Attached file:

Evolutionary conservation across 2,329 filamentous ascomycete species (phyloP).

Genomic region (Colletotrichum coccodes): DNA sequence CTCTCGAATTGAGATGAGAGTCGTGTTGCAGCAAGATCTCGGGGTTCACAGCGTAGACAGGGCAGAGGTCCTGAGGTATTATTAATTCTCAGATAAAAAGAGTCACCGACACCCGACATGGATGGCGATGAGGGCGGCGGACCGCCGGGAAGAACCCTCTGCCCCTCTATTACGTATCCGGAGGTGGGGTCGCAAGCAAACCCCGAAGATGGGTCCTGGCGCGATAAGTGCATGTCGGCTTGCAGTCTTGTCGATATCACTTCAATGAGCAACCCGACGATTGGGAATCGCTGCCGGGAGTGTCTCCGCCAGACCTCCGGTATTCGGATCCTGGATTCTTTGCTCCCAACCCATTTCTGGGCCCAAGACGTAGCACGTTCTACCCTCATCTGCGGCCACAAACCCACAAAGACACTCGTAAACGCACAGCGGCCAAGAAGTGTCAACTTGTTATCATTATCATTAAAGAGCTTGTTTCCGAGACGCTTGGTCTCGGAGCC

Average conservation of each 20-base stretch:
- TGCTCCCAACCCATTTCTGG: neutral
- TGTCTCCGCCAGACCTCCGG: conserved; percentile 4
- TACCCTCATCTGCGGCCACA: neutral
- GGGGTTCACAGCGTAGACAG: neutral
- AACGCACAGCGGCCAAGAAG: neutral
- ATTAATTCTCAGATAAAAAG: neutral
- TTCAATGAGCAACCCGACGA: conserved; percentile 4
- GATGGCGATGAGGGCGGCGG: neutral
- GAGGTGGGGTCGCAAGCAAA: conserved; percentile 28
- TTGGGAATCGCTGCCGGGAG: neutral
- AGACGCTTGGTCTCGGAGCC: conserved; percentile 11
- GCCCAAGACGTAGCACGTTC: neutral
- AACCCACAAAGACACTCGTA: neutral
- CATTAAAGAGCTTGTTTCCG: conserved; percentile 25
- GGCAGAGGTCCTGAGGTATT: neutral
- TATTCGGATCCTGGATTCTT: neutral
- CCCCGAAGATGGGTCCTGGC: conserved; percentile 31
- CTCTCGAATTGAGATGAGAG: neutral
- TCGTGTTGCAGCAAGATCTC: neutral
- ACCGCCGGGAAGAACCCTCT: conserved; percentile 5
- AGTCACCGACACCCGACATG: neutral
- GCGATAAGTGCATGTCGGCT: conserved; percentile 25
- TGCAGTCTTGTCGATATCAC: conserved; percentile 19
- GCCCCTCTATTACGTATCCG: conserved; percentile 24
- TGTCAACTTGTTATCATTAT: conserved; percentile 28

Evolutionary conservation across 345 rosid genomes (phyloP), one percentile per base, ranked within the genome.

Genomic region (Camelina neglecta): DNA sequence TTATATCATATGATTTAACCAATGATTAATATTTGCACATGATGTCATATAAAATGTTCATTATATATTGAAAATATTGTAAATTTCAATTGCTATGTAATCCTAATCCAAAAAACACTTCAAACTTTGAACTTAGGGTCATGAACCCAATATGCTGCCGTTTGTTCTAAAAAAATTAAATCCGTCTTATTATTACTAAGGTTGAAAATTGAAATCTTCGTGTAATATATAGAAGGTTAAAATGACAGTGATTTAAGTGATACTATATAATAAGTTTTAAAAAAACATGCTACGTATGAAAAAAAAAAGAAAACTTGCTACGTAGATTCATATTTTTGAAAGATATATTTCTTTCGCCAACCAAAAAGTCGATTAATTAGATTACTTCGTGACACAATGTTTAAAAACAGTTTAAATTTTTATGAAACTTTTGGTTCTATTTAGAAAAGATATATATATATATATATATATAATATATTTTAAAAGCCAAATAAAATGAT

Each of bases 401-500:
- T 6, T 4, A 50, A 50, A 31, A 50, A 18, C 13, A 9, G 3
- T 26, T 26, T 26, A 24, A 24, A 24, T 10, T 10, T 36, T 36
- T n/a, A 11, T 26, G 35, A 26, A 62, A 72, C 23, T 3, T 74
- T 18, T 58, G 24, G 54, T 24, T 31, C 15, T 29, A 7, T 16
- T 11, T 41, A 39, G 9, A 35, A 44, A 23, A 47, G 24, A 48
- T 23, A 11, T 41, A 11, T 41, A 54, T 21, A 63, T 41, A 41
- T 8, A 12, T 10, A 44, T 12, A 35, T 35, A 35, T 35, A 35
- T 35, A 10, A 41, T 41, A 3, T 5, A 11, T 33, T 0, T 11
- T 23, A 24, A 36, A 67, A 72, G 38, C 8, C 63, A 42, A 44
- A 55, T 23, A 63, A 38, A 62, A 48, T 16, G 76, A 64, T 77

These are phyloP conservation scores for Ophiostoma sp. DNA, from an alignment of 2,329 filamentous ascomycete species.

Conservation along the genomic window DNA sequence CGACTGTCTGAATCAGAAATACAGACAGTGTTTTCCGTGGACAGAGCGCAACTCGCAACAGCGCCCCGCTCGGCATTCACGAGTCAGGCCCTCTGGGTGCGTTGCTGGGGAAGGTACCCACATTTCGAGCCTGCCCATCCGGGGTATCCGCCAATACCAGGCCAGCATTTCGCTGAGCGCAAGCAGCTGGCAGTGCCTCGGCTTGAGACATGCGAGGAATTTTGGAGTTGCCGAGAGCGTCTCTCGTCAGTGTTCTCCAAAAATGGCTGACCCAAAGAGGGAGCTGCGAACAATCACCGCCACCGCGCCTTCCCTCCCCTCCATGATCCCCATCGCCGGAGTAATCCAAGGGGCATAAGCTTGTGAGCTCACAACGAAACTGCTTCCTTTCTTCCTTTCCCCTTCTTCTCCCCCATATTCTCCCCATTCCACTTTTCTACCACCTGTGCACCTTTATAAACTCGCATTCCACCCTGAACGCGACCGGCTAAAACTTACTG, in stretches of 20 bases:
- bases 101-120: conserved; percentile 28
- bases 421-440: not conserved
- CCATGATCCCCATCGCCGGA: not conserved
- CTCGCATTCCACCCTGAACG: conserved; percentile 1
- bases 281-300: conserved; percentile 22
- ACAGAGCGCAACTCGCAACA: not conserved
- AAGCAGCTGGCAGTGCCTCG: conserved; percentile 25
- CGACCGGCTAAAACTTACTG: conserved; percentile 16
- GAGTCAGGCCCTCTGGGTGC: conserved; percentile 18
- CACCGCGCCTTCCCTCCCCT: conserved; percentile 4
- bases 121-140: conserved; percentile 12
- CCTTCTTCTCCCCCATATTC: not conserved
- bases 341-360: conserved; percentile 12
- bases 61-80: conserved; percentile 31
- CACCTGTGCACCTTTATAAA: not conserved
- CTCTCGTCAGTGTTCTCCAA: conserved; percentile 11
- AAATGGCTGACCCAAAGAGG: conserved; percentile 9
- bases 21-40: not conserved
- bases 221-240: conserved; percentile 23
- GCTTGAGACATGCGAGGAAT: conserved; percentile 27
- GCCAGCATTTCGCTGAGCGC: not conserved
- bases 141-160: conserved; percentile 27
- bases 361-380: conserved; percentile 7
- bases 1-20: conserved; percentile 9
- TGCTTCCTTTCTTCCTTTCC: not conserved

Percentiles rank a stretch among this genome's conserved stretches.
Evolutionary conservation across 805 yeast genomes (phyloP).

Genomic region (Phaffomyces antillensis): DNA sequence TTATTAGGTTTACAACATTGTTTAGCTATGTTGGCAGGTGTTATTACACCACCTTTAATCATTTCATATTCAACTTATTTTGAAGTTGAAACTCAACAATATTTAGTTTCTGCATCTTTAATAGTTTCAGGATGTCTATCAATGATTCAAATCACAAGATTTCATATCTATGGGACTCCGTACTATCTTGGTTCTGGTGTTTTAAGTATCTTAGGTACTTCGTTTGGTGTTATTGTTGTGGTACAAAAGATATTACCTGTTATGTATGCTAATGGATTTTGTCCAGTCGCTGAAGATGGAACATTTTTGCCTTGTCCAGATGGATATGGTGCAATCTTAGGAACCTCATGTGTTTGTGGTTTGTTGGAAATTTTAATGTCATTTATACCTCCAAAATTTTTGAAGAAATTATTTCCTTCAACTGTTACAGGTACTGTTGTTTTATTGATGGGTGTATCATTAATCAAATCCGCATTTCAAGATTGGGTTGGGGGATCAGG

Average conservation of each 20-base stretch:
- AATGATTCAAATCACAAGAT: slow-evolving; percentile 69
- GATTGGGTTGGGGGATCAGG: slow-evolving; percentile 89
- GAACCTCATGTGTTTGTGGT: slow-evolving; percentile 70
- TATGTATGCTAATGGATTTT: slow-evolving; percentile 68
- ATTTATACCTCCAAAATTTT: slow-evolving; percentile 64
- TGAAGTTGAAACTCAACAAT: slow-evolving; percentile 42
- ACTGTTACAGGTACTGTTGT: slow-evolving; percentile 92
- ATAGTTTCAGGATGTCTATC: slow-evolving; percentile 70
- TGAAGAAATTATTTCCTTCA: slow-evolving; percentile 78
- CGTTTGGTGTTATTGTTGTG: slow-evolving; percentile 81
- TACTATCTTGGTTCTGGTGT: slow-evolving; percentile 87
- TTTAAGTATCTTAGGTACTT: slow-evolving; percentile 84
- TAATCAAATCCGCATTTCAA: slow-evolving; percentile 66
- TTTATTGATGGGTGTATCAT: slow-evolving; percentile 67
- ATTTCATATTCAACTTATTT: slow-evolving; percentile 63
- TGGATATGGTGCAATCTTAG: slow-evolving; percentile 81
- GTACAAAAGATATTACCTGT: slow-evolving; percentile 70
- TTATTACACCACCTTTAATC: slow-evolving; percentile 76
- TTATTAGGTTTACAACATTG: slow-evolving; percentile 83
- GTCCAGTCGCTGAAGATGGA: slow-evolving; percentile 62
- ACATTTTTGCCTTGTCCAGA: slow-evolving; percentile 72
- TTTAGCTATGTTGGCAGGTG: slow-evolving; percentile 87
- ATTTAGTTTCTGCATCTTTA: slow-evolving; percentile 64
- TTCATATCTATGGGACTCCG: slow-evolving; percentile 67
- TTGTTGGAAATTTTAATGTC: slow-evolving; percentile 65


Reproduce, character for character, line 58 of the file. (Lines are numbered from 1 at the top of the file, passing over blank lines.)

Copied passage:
- CACCTGTGCACCTTTATAAA: not conserved